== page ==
The Anthologist: A Compendium of Uncommon Collections

Among the many new books published every month is a shelf full of notable anthologies, each one showcasing the work of writers united by genre, form, or theme. The Anthologist highlights a few recently released collections, including Well-Read Black Girl: Finding Our Stories, Discovering Ourselves edited by Glory Edim.

For Well-Read Black Girl: Finding Our Stories, Discovering Ourselves (Ballantine, October), Glory Edim, the founder of a book club and organization with the same name, asked contemporary Black female writers to contribute essays about the first time they saw themselves or their experiences represented in literature. Jesmyn Ward, Barbara Smith, N. K. Jemisin, and Carla Bruce-Eddings, among others, share their stories.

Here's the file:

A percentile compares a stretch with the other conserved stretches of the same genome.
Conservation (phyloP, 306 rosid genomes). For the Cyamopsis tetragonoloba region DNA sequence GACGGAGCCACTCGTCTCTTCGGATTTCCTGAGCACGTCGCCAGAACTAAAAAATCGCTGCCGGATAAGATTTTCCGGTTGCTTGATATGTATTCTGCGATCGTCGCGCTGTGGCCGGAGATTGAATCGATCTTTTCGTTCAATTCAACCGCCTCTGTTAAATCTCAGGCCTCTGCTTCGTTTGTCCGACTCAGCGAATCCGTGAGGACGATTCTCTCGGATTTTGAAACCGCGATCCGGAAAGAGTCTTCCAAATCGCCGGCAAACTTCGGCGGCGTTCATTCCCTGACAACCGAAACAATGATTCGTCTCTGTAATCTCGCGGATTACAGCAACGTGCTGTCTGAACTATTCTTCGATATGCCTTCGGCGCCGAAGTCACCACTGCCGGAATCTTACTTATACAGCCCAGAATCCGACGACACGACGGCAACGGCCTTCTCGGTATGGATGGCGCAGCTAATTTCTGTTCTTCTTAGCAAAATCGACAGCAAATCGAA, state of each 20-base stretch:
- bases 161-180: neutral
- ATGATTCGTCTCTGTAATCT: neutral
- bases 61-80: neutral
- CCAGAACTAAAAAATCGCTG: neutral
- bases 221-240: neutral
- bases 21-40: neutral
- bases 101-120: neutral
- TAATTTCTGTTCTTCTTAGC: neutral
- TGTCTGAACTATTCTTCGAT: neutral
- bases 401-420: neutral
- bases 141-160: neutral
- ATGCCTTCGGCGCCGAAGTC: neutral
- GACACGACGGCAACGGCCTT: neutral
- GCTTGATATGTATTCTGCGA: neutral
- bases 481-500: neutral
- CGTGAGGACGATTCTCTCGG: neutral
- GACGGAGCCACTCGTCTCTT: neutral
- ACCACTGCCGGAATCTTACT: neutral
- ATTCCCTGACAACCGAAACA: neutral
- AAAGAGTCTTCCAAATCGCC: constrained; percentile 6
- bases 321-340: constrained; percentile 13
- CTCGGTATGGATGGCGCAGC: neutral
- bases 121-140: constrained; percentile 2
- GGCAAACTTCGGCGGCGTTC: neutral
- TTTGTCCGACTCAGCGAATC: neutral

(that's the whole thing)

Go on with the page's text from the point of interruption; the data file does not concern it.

Sheila Heti edits this year’s installment of The Best American Nonrequired Reading (Mariner Books, October), with help from fifteen students involved with the writing organization 826 National. “This book was made by the bright, single mind that is made up of all their minds,” Heti writes in the introduction. The anthology features poetry, fiction, nonfiction, and comics published during the previous year; contributors include Kristen Roupenian and Hanif Abdurraqib.

Girls Write Now, a youth mentoring and writing organization in New York City, celebrates its twentieth anniversary with the release of Girls Write Now: Two Decades of True Stories From Young Female Voices (Tin House, October). Advice from women writers such as Alice Walker, Gloria Steinem, and Zadie Smith accompany the stories of more than a hundred young women, who offer a “brave and timely portrait of teenage-girl life in the United States over the past twenty years.”